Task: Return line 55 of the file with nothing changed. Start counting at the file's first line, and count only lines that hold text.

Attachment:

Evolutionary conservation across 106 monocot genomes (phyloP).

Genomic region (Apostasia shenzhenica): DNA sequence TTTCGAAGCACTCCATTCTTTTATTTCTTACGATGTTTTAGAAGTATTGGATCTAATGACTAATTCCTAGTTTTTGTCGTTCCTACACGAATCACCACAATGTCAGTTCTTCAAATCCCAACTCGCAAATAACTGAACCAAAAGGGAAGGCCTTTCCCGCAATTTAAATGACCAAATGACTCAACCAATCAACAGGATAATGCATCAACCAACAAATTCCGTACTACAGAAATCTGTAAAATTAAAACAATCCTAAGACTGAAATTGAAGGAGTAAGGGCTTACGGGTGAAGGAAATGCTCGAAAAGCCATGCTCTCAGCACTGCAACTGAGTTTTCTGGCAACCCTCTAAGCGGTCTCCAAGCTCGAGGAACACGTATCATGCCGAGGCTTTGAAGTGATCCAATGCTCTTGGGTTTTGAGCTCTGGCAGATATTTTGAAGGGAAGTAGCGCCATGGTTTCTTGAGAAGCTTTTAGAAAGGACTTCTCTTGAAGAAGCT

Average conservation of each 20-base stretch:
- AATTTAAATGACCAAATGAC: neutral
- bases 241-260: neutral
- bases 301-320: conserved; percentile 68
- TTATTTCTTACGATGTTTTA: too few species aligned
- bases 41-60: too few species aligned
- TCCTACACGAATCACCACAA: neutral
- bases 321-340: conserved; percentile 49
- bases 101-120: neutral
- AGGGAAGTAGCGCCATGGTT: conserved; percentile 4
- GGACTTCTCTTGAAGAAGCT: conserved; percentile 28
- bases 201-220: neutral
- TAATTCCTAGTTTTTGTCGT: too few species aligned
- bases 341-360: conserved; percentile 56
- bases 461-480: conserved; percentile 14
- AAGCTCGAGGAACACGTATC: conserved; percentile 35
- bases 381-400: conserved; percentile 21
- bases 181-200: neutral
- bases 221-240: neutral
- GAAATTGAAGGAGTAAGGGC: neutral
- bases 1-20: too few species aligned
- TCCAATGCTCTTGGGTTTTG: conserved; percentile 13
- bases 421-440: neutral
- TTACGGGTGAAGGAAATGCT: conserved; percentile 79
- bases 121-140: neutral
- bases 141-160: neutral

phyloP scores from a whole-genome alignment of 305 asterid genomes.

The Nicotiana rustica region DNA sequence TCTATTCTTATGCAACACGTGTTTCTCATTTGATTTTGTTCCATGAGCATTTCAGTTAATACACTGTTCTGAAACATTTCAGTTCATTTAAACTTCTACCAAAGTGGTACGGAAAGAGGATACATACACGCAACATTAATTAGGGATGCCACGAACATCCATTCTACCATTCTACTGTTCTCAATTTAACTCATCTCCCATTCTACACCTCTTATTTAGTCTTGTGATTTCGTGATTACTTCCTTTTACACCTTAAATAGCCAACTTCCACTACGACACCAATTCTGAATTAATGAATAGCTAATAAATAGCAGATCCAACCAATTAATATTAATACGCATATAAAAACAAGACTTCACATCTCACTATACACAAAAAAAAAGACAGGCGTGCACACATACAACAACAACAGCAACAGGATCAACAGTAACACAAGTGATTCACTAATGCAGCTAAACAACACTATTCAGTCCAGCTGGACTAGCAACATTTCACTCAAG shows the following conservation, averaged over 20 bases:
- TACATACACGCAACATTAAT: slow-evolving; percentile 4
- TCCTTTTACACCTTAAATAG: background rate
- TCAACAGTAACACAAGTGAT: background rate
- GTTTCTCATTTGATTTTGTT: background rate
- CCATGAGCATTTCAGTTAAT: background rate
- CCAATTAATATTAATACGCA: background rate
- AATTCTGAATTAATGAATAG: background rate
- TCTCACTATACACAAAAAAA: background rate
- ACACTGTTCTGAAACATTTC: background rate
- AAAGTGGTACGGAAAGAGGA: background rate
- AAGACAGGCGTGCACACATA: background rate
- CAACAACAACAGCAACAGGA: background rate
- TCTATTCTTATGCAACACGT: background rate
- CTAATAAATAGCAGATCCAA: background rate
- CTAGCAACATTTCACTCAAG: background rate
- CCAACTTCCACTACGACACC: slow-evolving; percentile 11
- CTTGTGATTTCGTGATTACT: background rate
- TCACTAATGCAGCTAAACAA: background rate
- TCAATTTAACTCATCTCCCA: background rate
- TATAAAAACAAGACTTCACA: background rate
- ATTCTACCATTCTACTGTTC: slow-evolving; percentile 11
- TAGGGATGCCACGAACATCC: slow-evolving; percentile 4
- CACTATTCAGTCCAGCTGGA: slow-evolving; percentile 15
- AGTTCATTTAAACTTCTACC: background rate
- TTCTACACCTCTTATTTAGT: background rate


- TTCTACACCTCTTATTTAGT: background rate